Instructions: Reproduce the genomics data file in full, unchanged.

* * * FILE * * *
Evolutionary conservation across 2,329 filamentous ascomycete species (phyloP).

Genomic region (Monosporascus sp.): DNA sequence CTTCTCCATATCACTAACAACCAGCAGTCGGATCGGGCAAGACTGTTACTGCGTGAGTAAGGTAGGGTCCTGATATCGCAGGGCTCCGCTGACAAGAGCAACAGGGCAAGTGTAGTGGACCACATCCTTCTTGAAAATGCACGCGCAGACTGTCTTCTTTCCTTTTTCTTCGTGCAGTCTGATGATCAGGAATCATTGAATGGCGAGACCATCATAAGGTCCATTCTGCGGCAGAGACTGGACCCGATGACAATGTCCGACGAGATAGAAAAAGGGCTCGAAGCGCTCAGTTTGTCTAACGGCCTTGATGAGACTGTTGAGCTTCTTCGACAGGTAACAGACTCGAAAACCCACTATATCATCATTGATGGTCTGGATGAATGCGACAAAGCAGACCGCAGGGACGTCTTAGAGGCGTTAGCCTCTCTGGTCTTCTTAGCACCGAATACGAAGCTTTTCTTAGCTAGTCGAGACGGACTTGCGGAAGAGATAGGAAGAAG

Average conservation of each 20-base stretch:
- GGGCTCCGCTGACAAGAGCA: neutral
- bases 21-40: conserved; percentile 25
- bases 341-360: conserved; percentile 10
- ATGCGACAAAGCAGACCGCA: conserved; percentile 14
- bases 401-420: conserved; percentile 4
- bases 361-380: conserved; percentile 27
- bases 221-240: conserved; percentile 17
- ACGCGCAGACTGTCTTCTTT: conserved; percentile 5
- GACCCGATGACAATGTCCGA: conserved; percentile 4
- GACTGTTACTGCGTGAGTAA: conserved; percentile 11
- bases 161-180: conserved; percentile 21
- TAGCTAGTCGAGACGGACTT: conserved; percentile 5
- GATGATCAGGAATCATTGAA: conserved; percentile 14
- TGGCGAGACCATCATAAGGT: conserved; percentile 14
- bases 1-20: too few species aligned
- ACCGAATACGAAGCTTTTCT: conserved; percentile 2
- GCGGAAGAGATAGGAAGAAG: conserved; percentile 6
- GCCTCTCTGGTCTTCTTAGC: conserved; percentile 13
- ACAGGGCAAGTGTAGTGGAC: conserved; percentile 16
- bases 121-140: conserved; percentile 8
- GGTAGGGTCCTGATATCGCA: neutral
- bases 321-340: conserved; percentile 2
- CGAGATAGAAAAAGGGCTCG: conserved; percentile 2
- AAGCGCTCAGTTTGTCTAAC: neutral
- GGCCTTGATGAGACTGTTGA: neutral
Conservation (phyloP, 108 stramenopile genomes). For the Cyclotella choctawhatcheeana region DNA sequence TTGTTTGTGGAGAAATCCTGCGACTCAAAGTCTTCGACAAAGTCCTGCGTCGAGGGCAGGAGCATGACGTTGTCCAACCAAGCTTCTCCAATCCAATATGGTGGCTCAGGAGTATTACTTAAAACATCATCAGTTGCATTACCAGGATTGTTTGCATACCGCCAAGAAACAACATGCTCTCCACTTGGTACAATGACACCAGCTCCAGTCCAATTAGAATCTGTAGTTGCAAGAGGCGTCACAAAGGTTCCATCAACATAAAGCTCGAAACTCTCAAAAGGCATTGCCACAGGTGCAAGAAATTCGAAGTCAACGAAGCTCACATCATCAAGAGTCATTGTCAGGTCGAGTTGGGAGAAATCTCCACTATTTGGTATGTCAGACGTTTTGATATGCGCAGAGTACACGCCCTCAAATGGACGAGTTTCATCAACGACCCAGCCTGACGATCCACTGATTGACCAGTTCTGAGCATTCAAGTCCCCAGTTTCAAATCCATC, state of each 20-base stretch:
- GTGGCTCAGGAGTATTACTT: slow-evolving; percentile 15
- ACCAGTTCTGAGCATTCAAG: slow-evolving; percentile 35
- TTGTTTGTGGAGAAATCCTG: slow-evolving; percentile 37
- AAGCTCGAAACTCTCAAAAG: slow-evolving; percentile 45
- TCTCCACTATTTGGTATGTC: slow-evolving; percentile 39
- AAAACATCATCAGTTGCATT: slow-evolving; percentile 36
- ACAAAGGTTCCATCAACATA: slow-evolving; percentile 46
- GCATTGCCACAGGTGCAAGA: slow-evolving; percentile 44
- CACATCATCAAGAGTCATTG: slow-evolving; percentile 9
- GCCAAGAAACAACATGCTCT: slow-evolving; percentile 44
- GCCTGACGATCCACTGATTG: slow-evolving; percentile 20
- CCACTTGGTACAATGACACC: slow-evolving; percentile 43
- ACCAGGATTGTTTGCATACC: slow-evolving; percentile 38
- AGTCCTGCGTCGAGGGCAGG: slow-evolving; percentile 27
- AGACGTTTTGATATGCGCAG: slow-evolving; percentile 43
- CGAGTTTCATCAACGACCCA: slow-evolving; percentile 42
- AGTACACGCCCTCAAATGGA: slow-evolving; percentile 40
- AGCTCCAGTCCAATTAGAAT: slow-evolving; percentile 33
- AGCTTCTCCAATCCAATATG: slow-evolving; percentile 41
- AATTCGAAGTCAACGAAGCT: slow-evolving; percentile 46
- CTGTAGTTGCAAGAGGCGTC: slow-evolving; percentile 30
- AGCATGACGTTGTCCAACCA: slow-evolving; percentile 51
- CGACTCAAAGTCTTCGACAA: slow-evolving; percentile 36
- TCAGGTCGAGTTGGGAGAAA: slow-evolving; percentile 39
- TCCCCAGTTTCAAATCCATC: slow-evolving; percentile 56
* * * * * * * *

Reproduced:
Evolutionary conservation across 2,329 filamentous ascomycete species (phyloP).

Genomic region (Monosporascus sp.): DNA sequence CTTCTCCATATCACTAACAACCAGCAGTCGGATCGGGCAAGACTGTTACTGCGTGAGTAAGGTAGGGTCCTGATATCGCAGGGCTCCGCTGACAAGAGCAACAGGGCAAGTGTAGTGGACCACATCCTTCTTGAAAATGCACGCGCAGACTGTCTTCTTTCCTTTTTCTTCGTGCAGTCTGATGATCAGGAATCATTGAATGGCGAGACCATCATAAGGTCCATTCTGCGGCAGAGACTGGACCCGATGACAATGTCCGACGAGATAGAAAAAGGGCTCGAAGCGCTCAGTTTGTCTAACGGCCTTGATGAGACTGTTGAGCTTCTTCGACAGGTAACAGACTCGAAAACCCACTATATCATCATTGATGGTCTGGATGAATGCGACAAAGCAGACCGCAGGGACGTCTTAGAGGCGTTAGCCTCTCTGGTCTTCTTAGCACCGAATACGAAGCTTTTCTTAGCTAGTCGAGACGGACTTGCGGAAGAGATAGGAAGAAG

Average conservation of each 20-base stretch:
- GGGCTCCGCTGACAAGAGCA: neutral
- bases 21-40: conserved; percentile 25
- bases 341-360: conserved; percentile 10
- ATGCGACAAAGCAGACCGCA: conserved; percentile 14
- bases 401-420: conserved; percentile 4
- bases 361-380: conserved; percentile 27
- bases 221-240: conserved; percentile 17
- ACGCGCAGACTGTCTTCTTT: conserved; percentile 5
- GACCCGATGACAATGTCCGA: conserved; percentile 4
- GACTGTTACTGCGTGAGTAA: conserved; percentile 11
- bases 161-180: conserved; percentile 21
- TAGCTAGTCGAGACGGACTT: conserved; percentile 5
- GATGATCAGGAATCATTGAA: conserved; percentile 14
- TGGCGAGACCATCATAAGGT: conserved; percentile 14
- bases 1-20: too few species aligned
- ACCGAATACGAAGCTTTTCT: conserved; percentile 2
- GCGGAAGAGATAGGAAGAAG: conserved; percentile 6
- GCCTCTCTGGTCTTCTTAGC: conserved; percentile 13
- ACAGGGCAAGTGTAGTGGAC: conserved; percentile 16
- bases 121-140: conserved; percentile 8
- GGTAGGGTCCTGATATCGCA: neutral
- bases 321-340: conserved; percentile 2
- CGAGATAGAAAAAGGGCTCG: conserved; percentile 2
- AAGCGCTCAGTTTGTCTAAC: neutral
- GGCCTTGATGAGACTGTTGA: neutral
Conservation (phyloP, 108 stramenopile genomes). For the Cyclotella choctawhatcheeana region DNA sequence TTGTTTGTGGAGAAATCCTGCGACTCAAAGTCTTCGACAAAGTCCTGCGTCGAGGGCAGGAGCATGACGTTGTCCAACCAAGCTTCTCCAATCCAATATGGTGGCTCAGGAGTATTACTTAAAACATCATCAGTTGCATTACCAGGATTGTTTGCATACCGCCAAGAAACAACATGCTCTCCACTTGGTACAATGACACCAGCTCCAGTCCAATTAGAATCTGTAGTTGCAAGAGGCGTCACAAAGGTTCCATCAACATAAAGCTCGAAACTCTCAAAAGGCATTGCCACAGGTGCAAGAAATTCGAAGTCAACGAAGCTCACATCATCAAGAGTCATTGTCAGGTCGAGTTGGGAGAAATCTCCACTATTTGGTATGTCAGACGTTTTGATATGCGCAGAGTACACGCCCTCAAATGGACGAGTTTCATCAACGACCCAGCCTGACGATCCACTGATTGACCAGTTCTGAGCATTCAAGTCCCCAGTTTCAAATCCATC, state of each 20-base stretch:
- GTGGCTCAGGAGTATTACTT: slow-evolving; percentile 15
- ACCAGTTCTGAGCATTCAAG: slow-evolving; percentile 35
- TTGTTTGTGGAGAAATCCTG: slow-evolving; percentile 37
- AAGCTCGAAACTCTCAAAAG: slow-evolving; percentile 45
- TCTCCACTATTTGGTATGTC: slow-evolving; percentile 39
- AAAACATCATCAGTTGCATT: slow-evolving; percentile 36
- ACAAAGGTTCCATCAACATA: slow-evolving; percentile 46
- GCATTGCCACAGGTGCAAGA: slow-evolving; percentile 44
- CACATCATCAAGAGTCATTG: slow-evolving; percentile 9
- GCCAAGAAACAACATGCTCT: slow-evolving; percentile 44
- GCCTGACGATCCACTGATTG: slow-evolving; percentile 20
- CCACTTGGTACAATGACACC: slow-evolving; percentile 43
- ACCAGGATTGTTTGCATACC: slow-evolving; percentile 38
- AGTCCTGCGTCGAGGGCAGG: slow-evolving; percentile 27
- AGACGTTTTGATATGCGCAG: slow-evolving; percentile 43
- CGAGTTTCATCAACGACCCA: slow-evolving; percentile 42
- AGTACACGCCCTCAAATGGA: slow-evolving; percentile 40
- AGCTCCAGTCCAATTAGAAT: slow-evolving; percentile 33
- AGCTTCTCCAATCCAATATG: slow-evolving; percentile 41
- AATTCGAAGTCAACGAAGCT: slow-evolving; percentile 46
- CTGTAGTTGCAAGAGGCGTC: slow-evolving; percentile 30
- AGCATGACGTTGTCCAACCA: slow-evolving; percentile 51
- CGACTCAAAGTCTTCGACAA: slow-evolving; percentile 36
- TCAGGTCGAGTTGGGAGAAA: slow-evolving; percentile 39
- TCCCCAGTTTCAAATCCATC: slow-evolving; percentile 56